First thing out of five year old Katie's mouth when she woke me up this morning: "Mother, I have a question. How come in England people speak English and we speak English here too? And I have another question. How come in England a children's room is called a nursery but here it's called a bedroom?" Wow. I need a little coffee before the history lesson, kid.
Katie has taken to calling me "Mother". I suspect it's Disney's British invasion that has come to our house. Will bought a bunch of VHS tapes at Half Price Books, thrift stores, garage sales. Most of them cost $1. We currently have two working VCRs, so his thinking was that even if the VHS tapes crumble after one viewing, it's the same price as paying Redbox to watch a movie overnight. And none of the tapes have crumbled. In fact, they're all in amazingly good shape.
So Katie has been on a steady diet of "Alice in Wonderland," "Mary Poppins," "Peter Pan," "Bedknobs and Broomsticks," "The Sword and the Stone," "Robin Hood," and "The Many Adventures of Winnie the Pooh." Whenever I say "Peter Pan" with my flat Midwest accent she corrects my pronunciation, "It's 'Peetah Paaaaaaaaahn."
It's weird to be called Mother. I associate someone called Mother with the corpse in "Psycho" or, even scarier, my grandmother. I always thought it was funny that my mom called her mom "Mother" and her dad "Daddy." When my grandfather was staying with us the last month of his life, I remember my mom giving him a sponge bath in bed and calling him "Daddy." I was about ten or eleven at the time, and I had stopped calling my dad "Daddy" when I was in third grade. I thought "Daddy" was just what babies called their fathers. But there was my middle aged mother, caring for her elderly father, calling him "Daddy." I asked her why she called him "Daddy" and her mom "Mother." Her response? "That's what they wanted me to call them."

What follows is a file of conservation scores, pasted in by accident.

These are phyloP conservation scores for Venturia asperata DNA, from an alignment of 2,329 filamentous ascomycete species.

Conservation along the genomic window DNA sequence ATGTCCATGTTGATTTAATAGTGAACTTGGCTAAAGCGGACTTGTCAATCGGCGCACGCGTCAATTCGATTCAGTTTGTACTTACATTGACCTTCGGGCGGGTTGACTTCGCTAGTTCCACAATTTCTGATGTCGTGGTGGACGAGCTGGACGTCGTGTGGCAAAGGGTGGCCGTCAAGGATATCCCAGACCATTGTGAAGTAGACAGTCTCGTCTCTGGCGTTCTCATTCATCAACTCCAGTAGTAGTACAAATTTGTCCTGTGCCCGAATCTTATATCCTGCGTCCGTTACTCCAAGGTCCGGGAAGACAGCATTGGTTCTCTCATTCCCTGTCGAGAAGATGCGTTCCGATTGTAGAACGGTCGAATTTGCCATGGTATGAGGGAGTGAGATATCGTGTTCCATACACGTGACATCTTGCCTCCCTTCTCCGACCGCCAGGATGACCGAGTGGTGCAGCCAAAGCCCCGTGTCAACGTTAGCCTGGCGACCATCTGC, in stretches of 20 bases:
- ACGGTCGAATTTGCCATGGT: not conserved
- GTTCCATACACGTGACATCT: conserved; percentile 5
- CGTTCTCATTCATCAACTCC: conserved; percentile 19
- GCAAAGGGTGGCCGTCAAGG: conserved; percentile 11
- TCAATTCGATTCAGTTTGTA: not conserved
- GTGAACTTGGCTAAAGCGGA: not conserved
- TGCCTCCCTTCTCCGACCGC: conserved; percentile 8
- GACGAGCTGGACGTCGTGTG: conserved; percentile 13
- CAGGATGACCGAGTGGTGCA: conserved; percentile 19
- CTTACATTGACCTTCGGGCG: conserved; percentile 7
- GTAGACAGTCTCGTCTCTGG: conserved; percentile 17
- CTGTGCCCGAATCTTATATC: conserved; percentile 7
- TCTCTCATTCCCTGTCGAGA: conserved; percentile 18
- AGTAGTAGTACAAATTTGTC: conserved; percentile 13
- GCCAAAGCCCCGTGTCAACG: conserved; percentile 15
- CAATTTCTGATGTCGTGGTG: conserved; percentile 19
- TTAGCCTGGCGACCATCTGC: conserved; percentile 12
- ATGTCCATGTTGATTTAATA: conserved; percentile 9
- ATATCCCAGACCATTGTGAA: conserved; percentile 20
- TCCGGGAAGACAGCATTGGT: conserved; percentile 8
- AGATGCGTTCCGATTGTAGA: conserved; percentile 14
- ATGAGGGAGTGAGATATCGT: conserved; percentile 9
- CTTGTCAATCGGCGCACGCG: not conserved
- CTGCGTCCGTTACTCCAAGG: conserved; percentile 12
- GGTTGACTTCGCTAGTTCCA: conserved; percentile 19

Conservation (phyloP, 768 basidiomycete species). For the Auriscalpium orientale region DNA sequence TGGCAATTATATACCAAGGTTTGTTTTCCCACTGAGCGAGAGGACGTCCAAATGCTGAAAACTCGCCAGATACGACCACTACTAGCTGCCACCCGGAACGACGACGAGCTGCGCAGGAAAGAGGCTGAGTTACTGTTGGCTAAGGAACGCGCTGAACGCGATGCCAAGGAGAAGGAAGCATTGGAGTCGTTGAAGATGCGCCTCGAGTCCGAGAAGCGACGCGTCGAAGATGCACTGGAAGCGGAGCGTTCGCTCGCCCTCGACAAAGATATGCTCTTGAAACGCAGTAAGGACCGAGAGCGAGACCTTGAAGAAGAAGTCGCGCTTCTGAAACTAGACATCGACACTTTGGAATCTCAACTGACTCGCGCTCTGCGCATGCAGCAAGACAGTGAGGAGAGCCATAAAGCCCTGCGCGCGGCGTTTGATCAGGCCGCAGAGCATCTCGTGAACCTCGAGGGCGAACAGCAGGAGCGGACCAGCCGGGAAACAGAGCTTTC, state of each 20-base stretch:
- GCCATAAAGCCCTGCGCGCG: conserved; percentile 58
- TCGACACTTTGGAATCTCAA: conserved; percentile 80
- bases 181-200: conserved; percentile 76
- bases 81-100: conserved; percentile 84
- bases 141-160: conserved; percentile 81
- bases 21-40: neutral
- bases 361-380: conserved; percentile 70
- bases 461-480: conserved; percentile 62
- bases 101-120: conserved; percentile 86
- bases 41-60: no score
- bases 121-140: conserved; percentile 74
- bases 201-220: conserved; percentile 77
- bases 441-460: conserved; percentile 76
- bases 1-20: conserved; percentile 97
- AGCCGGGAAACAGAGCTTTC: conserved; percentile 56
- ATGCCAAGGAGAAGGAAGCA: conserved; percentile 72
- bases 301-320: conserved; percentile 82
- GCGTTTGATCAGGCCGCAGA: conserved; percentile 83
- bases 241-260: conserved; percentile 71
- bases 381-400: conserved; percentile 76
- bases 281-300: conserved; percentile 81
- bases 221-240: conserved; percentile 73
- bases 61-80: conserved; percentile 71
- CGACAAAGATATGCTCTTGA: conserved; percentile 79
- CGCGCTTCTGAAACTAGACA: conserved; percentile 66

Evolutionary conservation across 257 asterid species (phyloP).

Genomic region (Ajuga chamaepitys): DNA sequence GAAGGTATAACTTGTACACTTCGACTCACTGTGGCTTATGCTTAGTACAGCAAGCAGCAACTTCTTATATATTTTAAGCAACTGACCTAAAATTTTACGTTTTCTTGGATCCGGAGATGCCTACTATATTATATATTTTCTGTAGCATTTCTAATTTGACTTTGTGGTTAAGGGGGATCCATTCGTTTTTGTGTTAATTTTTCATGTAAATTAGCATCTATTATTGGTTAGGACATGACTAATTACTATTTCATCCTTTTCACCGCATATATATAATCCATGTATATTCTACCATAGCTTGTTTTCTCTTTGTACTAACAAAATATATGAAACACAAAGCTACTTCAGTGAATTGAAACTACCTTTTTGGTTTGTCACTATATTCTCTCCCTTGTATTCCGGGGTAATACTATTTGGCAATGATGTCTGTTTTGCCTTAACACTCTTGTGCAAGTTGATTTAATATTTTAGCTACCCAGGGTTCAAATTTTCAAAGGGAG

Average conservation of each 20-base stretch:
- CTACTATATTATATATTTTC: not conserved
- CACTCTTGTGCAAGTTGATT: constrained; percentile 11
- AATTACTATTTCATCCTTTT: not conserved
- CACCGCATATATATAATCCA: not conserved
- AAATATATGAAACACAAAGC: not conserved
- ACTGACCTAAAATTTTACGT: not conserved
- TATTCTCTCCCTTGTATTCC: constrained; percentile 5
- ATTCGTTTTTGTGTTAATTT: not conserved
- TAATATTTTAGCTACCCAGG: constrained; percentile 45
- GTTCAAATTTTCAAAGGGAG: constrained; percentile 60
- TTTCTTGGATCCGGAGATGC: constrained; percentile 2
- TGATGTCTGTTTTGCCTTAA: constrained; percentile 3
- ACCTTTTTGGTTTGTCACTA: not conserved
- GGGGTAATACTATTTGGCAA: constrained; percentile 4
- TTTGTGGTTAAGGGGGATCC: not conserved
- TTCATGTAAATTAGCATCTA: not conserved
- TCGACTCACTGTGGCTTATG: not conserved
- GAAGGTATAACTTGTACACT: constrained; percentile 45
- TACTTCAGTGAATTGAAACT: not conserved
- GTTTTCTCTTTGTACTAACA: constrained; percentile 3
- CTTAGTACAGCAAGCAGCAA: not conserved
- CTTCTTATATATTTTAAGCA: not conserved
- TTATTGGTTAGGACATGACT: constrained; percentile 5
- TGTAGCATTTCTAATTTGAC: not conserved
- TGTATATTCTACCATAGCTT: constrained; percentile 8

I never thought about what I wanted to be called by my own child. I assumed she'd call me "Mama" when she was an infant, "Mommy" til about third grade, and then "Mom" after that, just like I did with my mom. But no matter how many times Will referred to me as "Mommy" or I referred to myself as "Mommy" or anyone else did too, Katie always called me "Mama." Until the Disney British invasion. Now I'm "Mother."
At first it kinda creeped me out. I didn't want to be "Mother." It's so formal and cold sounding. But not coming from my little girl's mouth. She makes it sound endearing, so I'll let her call me that is she wants. Even if she pronounces it "Mothah" like she was born in London and not Overland Park, Kansas. So I just think of it as like a tall guy going by the name "Shorty" or a fat guy called "Slim". I'm about the least formal parent I know, so calling me "Mother" is kinda funny.
Another funny thing is that I never intended on my daughter's nickname being "Katie." I love the name Kate. Just Kate. I should have named her just Kate. But I wanted to name her after my wonderful sister Kathryn, who goes by Kit or Kitty, who was named after our maternal great-grandmother Catherine/Kitty. So we went with the third spelling, Katherine, and decided to call her Kate.
So for the first three or four years, we called our little girl Kate. Then, around the time she started learning how to write her name, she decided she'd prefer to be called "Katie". I was hesitant at first. Katie? That's such a goody goody name. Kate sounds strong, even presidential. But it's her name, not mine, even though I gave it to her. So we've been calling her "Katie" for a little over a year now and it's stuck.
Until she came home a few weeks ago after playing at a playground and no doubt hearing the new name announced she wants to be called "Kaylee". I had to put a stop to this madness. "Kaylee? Punk (my nickname of her nickname Punkin,) Kaylee's not a nickname for Katherine." Katie slumped her shoulders and asked, "Why not?" I said, "Because Katherine is a name with a long history. The name Katherine has been around for a long, long time, and many people have had that name over time. So there are many nicknames for it, but not Kaylee. Kaylee is a trendy name now, but it's not a name that will survive throughout history." Katie was listening intently. Whenever I speak in broad terms her eyes get big and I can see the wheels churning in her freakish little brain. "What's history?" she asked.
I sighed and poured myself some more coffee.